The power of a mother in Shona milieu select="/dri:document/dri:meta/dri:pageMeta/dri:metadata[@element='title']/node()"/>

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dc.contributor.author Makaudze, Godwin
dc.date.accessioned 2015-09-30T09:34:45Z
dc.date.available 2015-09-30T09:34:45Z
dc.date.issued 2015
dc.identifier.citation Makaudze, G. (2015). The power of a mother in Shona milieu. Journal for Studies in Humanities and Social Sciences, 4(1&2), 266-276. en_US
dc.identifier.uri http://hdl.handle.net/11070/1557
dc.description.abstract Motherhood is a concept that is shunned and criticised by Western feminists as one of the root causes of a woman’s subordination, dis-empowerment, lack of freedom and independence. It is also frowned at for binding her to what are considered as insignificant feminine duties linked to, and limited to the home, with her main arena being the kitchen. Other roles associated with being a mother, such as child-bearing, breast feeding and cooking are largely criticised as closing her out of mainstream economics and hence keeping her out of positions of influence and affluence. Using the theory of Africana Womanism and examples from Shona cultural milieu, the paper argues that being a mother is not only a very important and admirable position in this society, but one associated and intertwined with great power, respect, reverence among others. en_US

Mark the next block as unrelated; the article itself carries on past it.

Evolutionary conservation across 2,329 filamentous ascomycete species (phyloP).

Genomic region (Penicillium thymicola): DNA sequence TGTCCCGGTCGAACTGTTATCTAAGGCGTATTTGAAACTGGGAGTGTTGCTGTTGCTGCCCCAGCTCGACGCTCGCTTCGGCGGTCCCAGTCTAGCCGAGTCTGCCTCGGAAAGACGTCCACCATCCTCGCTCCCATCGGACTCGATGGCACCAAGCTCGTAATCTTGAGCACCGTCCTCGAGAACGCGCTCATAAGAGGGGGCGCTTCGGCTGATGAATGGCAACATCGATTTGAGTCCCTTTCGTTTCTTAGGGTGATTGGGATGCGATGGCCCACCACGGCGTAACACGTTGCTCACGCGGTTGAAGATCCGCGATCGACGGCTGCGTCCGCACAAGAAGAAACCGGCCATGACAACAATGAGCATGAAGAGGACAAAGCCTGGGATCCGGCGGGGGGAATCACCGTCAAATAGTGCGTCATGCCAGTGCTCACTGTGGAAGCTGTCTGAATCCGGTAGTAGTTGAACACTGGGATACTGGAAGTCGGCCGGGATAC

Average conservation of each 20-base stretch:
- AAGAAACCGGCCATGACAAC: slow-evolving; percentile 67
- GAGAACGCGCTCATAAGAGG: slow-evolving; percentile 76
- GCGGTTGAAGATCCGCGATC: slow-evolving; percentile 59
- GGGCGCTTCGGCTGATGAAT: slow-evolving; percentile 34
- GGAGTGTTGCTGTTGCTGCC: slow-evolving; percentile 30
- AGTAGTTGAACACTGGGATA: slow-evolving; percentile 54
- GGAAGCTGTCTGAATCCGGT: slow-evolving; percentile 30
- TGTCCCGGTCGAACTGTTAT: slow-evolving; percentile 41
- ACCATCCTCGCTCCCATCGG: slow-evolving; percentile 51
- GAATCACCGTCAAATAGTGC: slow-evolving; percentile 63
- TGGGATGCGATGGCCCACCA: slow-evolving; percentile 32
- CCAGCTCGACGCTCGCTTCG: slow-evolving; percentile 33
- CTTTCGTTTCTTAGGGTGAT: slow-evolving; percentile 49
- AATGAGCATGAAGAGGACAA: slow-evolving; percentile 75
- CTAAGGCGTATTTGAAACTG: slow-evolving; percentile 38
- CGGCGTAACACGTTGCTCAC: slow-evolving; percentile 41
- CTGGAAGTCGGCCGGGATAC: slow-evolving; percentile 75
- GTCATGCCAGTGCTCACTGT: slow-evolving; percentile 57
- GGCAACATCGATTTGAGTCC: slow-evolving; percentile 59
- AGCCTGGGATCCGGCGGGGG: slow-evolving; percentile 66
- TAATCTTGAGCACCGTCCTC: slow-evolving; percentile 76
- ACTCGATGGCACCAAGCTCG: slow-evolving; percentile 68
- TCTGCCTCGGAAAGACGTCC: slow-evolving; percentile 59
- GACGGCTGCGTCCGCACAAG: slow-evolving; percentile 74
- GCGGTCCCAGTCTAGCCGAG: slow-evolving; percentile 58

dc.language.iso en en_US
dc.publisher University of Namibia en_US
dc.subject Mother en_US
dc.subject Shona milieu en_US
dc.title The power of a mother in Shona milieu en_US
dc.type Article en_US


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